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Grosz

$19.99
✔ In print

George Grosz (1893–1959) was a German fine artist, cartoonist, and teacher who drew from pop culture, was active in the Dada and New Objectivist movements, and was an influence for artists like Ben Shahn. (His antiwar painting, Eclipse from the Sun, would inspire Vietnam protesters.) In this graphic biography, written and drawn by Fiske, angular art lays Kandinsky-like lines over scenes set in anything-goes, post–World War I Berlin: connecting, emphasizing, tracing movement. Curves evoke the fleshy sex of Grosz’s work. (Fiske channels the exuberance and fascination with line that typified Grosz’s work, and more generally early to mid-century art movements.) Symbolically, Fiske uses two colors—red for Berlin, a slash of Grosz’s lipstick, a flash of tie—and green for the jazz and trains of New York, where Grosz would flee from Nazi Germany. Fiske’s thoughtful Grosz is a far cry from the plodding pedantry of the graphic hagiographies that earnestly clutter library shelves; it’s a work of art in its own right.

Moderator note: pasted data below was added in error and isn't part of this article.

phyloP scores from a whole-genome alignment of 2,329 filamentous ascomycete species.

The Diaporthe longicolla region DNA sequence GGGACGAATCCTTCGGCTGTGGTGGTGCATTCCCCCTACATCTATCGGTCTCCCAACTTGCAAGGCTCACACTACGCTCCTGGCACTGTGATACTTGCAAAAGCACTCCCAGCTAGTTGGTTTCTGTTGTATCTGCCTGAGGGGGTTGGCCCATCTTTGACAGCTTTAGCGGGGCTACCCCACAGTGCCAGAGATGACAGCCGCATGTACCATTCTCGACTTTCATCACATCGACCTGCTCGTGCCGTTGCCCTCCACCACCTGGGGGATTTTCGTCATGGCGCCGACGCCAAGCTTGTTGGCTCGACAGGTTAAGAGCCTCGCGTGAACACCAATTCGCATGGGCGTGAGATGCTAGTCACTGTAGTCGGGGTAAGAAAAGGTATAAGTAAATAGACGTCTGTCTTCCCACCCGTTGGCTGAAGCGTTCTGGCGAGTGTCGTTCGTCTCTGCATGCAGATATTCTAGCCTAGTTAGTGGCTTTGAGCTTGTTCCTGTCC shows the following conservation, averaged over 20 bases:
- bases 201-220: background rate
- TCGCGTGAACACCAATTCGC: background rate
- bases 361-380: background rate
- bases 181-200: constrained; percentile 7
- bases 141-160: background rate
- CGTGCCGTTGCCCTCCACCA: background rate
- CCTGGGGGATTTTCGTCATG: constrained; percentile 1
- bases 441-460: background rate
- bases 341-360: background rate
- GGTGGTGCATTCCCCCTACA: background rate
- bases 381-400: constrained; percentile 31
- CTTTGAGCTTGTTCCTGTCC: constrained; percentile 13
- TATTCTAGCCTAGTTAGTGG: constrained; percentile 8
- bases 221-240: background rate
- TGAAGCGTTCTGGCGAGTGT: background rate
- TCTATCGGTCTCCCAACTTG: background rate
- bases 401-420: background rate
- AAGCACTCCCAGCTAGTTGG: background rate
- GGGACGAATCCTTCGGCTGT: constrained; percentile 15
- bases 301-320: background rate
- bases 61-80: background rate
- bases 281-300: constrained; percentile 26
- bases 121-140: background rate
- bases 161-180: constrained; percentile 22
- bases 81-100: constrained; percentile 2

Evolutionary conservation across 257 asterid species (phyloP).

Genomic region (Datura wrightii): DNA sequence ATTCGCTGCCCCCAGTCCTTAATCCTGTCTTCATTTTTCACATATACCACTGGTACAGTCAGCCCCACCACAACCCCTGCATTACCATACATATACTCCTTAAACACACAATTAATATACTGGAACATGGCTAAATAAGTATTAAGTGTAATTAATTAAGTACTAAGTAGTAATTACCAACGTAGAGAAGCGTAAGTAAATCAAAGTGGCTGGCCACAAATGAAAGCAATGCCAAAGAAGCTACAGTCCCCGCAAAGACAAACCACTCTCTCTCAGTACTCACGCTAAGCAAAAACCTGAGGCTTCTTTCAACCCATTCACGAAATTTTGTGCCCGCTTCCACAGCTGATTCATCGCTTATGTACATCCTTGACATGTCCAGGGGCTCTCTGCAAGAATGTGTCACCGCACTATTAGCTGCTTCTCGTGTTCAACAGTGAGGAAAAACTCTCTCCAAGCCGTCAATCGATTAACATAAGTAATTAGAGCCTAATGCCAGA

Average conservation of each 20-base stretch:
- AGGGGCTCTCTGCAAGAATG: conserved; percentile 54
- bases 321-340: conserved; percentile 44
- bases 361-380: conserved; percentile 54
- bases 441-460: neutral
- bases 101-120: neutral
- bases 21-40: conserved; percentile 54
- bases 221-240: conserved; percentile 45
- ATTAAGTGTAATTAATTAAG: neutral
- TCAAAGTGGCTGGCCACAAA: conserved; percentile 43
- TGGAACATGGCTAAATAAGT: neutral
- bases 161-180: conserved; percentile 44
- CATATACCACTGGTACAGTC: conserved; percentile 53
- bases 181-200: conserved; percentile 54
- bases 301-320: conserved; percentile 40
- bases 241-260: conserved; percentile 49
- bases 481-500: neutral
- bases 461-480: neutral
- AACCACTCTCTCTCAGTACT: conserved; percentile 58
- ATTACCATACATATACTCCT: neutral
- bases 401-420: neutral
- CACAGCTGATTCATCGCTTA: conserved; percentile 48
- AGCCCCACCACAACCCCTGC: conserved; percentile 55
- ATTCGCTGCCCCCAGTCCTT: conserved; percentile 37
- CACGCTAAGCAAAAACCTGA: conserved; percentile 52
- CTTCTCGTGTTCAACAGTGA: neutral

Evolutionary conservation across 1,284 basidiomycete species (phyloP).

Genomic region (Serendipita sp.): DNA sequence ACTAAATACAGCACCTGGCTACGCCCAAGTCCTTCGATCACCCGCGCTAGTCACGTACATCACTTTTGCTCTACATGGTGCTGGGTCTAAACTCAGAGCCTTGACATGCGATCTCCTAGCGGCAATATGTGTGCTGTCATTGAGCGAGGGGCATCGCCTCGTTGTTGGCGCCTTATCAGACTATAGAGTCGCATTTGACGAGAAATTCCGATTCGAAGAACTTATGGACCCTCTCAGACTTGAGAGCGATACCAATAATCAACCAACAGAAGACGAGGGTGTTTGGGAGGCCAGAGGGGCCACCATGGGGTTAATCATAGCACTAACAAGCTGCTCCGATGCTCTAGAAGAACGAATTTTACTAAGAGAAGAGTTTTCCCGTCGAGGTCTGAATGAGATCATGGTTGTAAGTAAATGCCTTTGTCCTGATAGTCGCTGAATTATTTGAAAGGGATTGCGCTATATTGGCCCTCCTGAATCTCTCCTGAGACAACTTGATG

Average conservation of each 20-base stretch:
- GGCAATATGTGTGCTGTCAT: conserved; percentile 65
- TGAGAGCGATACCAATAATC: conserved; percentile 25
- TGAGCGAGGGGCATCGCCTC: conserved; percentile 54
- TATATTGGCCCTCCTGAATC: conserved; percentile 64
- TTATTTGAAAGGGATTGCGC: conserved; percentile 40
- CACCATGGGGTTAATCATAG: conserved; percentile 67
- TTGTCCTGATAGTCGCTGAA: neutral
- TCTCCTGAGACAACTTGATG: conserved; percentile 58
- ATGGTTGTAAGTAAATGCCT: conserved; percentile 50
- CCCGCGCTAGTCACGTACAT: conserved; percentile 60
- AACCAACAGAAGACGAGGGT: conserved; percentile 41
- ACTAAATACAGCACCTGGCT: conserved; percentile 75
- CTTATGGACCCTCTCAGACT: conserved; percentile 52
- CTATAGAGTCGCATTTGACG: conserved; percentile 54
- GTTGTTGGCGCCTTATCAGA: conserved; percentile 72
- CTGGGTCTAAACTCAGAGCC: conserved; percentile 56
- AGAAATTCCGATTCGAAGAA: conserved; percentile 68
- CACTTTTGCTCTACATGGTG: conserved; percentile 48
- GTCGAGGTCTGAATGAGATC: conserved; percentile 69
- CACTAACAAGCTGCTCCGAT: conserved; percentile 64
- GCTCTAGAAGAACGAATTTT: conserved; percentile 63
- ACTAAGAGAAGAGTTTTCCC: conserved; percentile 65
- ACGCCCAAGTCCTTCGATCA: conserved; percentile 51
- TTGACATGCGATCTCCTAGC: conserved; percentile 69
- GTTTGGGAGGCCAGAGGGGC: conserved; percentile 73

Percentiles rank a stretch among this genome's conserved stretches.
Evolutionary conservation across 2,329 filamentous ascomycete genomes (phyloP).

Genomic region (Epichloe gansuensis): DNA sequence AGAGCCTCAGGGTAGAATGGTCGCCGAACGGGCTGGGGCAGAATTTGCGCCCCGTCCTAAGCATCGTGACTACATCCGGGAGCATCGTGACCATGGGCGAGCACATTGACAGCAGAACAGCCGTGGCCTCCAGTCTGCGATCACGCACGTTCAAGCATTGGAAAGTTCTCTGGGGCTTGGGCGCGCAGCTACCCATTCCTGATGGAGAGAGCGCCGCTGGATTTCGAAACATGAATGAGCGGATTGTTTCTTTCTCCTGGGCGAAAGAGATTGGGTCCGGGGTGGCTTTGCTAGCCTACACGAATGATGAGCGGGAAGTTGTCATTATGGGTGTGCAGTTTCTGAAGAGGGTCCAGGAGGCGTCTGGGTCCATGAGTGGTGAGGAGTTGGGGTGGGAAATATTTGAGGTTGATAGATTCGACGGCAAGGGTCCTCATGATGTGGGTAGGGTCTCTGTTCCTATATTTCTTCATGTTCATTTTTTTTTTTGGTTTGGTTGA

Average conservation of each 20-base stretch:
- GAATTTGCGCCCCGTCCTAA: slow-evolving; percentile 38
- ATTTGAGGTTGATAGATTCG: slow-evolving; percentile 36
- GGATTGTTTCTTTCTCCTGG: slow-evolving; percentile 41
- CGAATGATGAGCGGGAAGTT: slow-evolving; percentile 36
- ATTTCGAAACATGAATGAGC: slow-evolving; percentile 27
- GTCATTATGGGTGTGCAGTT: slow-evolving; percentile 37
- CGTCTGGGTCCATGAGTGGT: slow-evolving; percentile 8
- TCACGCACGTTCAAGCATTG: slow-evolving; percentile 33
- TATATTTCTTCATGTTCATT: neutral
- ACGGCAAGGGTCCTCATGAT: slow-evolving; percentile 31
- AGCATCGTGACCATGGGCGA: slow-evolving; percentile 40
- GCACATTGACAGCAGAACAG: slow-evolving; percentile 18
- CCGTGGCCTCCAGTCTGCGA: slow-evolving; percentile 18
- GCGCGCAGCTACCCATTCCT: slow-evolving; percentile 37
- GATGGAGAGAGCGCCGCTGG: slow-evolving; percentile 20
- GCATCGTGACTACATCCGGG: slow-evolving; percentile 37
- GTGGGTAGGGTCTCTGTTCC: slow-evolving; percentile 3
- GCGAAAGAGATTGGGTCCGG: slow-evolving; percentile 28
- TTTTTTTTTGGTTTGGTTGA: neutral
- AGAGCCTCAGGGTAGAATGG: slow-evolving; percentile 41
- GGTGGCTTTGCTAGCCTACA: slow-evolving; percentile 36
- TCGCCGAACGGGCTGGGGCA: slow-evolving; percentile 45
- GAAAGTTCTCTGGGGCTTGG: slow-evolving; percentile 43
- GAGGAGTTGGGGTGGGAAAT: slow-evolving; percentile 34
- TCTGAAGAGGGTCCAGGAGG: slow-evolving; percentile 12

Pages:
80
Colors:
full color
Format:
Hardcover
Dimensions:
8.5" x 11"
ISBN-13:
978-1-68396-041-6
Year:
2017

Press Highlights:

"An explosive, fierce, foul howl of anger, and it’s quite a read." — Paste

"Norway's Lars Fiske revels in the art scene of Weimar Germany and more with his biographical two-tone look at the life of caricaturist Grosz." — Library Journal

George Grosz (1893–1959) was a German fine artist, cartoonist, and teacher who drew from pop culture, was active in the Dada and New Objectivist movements, and was an influence for artists like Ben Shahn. (His antiwar painting, Eclipse from the Sun, would inspire Vietnam protesters.) In this graphic biography, written and drawn by Fiske, angular art lays Kandinsky-like lines over scenes set in anything-goes, post–World War I Berlin: connecting, emphasizing, tracing movement. Curves evoke the fleshy sex of Grosz’s work. (Fiske channels the exuberance and fascination with line that typified Grosz’s work, and more generally early to mid-century art movements.) Symbolically, Fiske uses two colors—red for Berlin, a slash of Grosz’s lipstick, a flash of tie—and green for the jazz and trains of New York, where Grosz would flee from Nazi Germany. Fiske’s thoughtful Grosz is a far cry from the plodding pedantry of the graphic hagiographies that earnestly clutter library shelves; it’s a work of art in its own right.

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